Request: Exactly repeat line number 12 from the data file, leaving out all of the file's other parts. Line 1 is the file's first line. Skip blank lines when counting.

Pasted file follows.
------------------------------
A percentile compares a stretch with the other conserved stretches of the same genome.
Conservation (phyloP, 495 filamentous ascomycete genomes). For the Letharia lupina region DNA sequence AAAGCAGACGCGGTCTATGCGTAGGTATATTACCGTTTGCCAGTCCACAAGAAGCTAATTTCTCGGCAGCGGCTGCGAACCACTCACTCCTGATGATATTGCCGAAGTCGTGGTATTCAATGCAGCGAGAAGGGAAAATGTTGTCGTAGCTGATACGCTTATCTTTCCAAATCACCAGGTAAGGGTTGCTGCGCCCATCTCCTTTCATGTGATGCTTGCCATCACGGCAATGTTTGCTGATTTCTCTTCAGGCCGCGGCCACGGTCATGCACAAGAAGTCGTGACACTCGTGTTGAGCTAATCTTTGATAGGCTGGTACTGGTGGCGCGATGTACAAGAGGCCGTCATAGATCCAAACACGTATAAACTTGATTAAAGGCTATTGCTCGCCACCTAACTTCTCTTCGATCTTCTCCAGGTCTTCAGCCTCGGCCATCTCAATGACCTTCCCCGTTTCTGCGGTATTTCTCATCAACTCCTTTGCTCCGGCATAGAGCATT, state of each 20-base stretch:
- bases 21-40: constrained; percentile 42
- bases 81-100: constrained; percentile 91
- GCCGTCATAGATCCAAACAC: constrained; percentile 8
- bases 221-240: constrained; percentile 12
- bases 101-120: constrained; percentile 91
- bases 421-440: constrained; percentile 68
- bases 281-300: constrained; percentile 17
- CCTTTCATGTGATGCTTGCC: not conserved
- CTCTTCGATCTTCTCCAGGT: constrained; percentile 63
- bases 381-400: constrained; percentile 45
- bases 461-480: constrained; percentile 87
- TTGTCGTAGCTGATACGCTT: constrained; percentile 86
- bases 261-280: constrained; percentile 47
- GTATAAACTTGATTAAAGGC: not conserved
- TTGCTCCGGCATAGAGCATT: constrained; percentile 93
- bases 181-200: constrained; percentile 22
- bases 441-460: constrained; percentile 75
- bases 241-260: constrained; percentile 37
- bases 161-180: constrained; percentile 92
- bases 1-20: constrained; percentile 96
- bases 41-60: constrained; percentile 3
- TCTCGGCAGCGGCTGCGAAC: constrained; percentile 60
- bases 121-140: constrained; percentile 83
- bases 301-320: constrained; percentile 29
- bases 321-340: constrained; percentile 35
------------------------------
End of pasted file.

- bases 381-400: constrained; percentile 45